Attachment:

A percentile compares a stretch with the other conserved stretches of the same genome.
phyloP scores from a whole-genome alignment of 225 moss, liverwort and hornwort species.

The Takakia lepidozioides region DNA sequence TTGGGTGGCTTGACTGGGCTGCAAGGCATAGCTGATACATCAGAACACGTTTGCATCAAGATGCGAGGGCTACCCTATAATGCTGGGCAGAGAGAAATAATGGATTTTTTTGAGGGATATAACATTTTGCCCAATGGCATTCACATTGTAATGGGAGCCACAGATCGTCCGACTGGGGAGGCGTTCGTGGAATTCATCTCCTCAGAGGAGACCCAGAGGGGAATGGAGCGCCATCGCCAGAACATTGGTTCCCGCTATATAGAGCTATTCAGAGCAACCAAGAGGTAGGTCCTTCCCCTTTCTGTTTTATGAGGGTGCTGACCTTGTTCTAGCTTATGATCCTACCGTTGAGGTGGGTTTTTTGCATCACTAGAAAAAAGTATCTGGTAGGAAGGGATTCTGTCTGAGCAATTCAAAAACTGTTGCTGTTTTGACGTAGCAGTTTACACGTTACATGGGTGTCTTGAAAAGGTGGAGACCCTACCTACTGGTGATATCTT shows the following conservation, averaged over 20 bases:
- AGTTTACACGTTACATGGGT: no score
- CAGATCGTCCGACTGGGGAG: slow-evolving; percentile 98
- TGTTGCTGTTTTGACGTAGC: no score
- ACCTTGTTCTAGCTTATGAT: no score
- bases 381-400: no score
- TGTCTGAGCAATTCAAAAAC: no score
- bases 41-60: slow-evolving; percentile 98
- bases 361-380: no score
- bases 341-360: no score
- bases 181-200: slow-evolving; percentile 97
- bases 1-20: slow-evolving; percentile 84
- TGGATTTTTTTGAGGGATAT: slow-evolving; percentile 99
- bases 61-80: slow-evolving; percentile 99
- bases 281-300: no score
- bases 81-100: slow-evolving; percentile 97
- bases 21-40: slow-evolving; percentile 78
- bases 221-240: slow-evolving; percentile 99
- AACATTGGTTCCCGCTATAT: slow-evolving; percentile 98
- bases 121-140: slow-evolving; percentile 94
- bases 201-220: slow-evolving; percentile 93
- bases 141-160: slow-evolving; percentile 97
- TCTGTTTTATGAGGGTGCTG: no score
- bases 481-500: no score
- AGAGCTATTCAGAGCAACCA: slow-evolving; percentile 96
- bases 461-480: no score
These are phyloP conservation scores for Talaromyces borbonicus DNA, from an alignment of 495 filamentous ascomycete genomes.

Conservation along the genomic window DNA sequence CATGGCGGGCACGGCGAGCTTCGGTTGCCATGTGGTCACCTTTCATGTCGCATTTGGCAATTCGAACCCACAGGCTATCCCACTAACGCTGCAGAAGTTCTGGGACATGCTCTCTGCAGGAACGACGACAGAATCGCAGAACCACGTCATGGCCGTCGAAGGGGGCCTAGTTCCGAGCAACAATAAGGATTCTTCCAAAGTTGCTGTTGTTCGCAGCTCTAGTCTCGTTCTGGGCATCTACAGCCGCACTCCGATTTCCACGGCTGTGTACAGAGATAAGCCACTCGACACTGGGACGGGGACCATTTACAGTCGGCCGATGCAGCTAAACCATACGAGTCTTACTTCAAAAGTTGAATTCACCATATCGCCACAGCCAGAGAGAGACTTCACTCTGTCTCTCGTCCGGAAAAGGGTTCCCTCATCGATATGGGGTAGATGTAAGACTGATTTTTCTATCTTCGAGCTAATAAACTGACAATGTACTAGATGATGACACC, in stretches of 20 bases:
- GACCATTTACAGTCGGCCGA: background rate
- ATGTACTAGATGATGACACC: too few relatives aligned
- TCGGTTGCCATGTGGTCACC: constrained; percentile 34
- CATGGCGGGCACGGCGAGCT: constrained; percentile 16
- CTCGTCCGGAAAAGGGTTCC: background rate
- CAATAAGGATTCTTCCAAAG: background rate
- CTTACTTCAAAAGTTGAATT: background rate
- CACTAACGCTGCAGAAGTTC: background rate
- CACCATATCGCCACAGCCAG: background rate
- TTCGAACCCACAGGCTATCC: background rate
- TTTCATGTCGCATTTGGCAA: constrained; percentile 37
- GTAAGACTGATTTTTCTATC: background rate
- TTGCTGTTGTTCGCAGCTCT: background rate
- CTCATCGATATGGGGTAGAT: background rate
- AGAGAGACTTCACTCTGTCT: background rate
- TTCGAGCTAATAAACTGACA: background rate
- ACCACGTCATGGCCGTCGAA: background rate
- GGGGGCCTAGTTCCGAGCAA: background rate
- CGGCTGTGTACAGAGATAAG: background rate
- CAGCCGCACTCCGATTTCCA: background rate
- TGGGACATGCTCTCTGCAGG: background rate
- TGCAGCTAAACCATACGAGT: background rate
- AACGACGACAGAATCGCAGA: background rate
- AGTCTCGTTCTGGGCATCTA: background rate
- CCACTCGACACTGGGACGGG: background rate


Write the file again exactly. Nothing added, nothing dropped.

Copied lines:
A percentile compares a stretch with the other conserved stretches of the same genome.
phyloP scores from a whole-genome alignment of 225 moss, liverwort and hornwort species.

The Takakia lepidozioides region DNA sequence TTGGGTGGCTTGACTGGGCTGCAAGGCATAGCTGATACATCAGAACACGTTTGCATCAAGATGCGAGGGCTACCCTATAATGCTGGGCAGAGAGAAATAATGGATTTTTTTGAGGGATATAACATTTTGCCCAATGGCATTCACATTGTAATGGGAGCCACAGATCGTCCGACTGGGGAGGCGTTCGTGGAATTCATCTCCTCAGAGGAGACCCAGAGGGGAATGGAGCGCCATCGCCAGAACATTGGTTCCCGCTATATAGAGCTATTCAGAGCAACCAAGAGGTAGGTCCTTCCCCTTTCTGTTTTATGAGGGTGCTGACCTTGTTCTAGCTTATGATCCTACCGTTGAGGTGGGTTTTTTGCATCACTAGAAAAAAGTATCTGGTAGGAAGGGATTCTGTCTGAGCAATTCAAAAACTGTTGCTGTTTTGACGTAGCAGTTTACACGTTACATGGGTGTCTTGAAAAGGTGGAGACCCTACCTACTGGTGATATCTT shows the following conservation, averaged over 20 bases:
- AGTTTACACGTTACATGGGT: no score
- CAGATCGTCCGACTGGGGAG: slow-evolving; percentile 98
- TGTTGCTGTTTTGACGTAGC: no score
- ACCTTGTTCTAGCTTATGAT: no score
- bases 381-400: no score
- TGTCTGAGCAATTCAAAAAC: no score
- bases 41-60: slow-evolving; percentile 98
- bases 361-380: no score
- bases 341-360: no score
- bases 181-200: slow-evolving; percentile 97
- bases 1-20: slow-evolving; percentile 84
- TGGATTTTTTTGAGGGATAT: slow-evolving; percentile 99
- bases 61-80: slow-evolving; percentile 99
- bases 281-300: no score
- bases 81-100: slow-evolving; percentile 97
- bases 21-40: slow-evolving; percentile 78
- bases 221-240: slow-evolving; percentile 99
- AACATTGGTTCCCGCTATAT: slow-evolving; percentile 98
- bases 121-140: slow-evolving; percentile 94
- bases 201-220: slow-evolving; percentile 93
- bases 141-160: slow-evolving; percentile 97
- TCTGTTTTATGAGGGTGCTG: no score
- bases 481-500: no score
- AGAGCTATTCAGAGCAACCA: slow-evolving; percentile 96
- bases 461-480: no score
These are phyloP conservation scores for Talaromyces borbonicus DNA, from an alignment of 495 filamentous ascomycete genomes.

Conservation along the genomic window DNA sequence CATGGCGGGCACGGCGAGCTTCGGTTGCCATGTGGTCACCTTTCATGTCGCATTTGGCAATTCGAACCCACAGGCTATCCCACTAACGCTGCAGAAGTTCTGGGACATGCTCTCTGCAGGAACGACGACAGAATCGCAGAACCACGTCATGGCCGTCGAAGGGGGCCTAGTTCCGAGCAACAATAAGGATTCTTCCAAAGTTGCTGTTGTTCGCAGCTCTAGTCTCGTTCTGGGCATCTACAGCCGCACTCCGATTTCCACGGCTGTGTACAGAGATAAGCCACTCGACACTGGGACGGGGACCATTTACAGTCGGCCGATGCAGCTAAACCATACGAGTCTTACTTCAAAAGTTGAATTCACCATATCGCCACAGCCAGAGAGAGACTTCACTCTGTCTCTCGTCCGGAAAAGGGTTCCCTCATCGATATGGGGTAGATGTAAGACTGATTTTTCTATCTTCGAGCTAATAAACTGACAATGTACTAGATGATGACACC, in stretches of 20 bases:
- GACCATTTACAGTCGGCCGA: background rate
- ATGTACTAGATGATGACACC: too few relatives aligned
- TCGGTTGCCATGTGGTCACC: constrained; percentile 34
- CATGGCGGGCACGGCGAGCT: constrained; percentile 16
- CTCGTCCGGAAAAGGGTTCC: background rate
- CAATAAGGATTCTTCCAAAG: background rate
- CTTACTTCAAAAGTTGAATT: background rate
- CACTAACGCTGCAGAAGTTC: background rate
- CACCATATCGCCACAGCCAG: background rate
- TTCGAACCCACAGGCTATCC: background rate
- TTTCATGTCGCATTTGGCAA: constrained; percentile 37
- GTAAGACTGATTTTTCTATC: background rate
- TTGCTGTTGTTCGCAGCTCT: background rate
- CTCATCGATATGGGGTAGAT: background rate
- AGAGAGACTTCACTCTGTCT: background rate
- TTCGAGCTAATAAACTGACA: background rate
- ACCACGTCATGGCCGTCGAA: background rate
- GGGGGCCTAGTTCCGAGCAA: background rate
- CGGCTGTGTACAGAGATAAG: background rate
- CAGCCGCACTCCGATTTCCA: background rate
- TGGGACATGCTCTCTGCAGG: background rate
- TGCAGCTAAACCATACGAGT: background rate
- AACGACGACAGAATCGCAGA: background rate
- AGTCTCGTTCTGGGCATCTA: background rate
- CCACTCGACACTGGGACGGG: background rate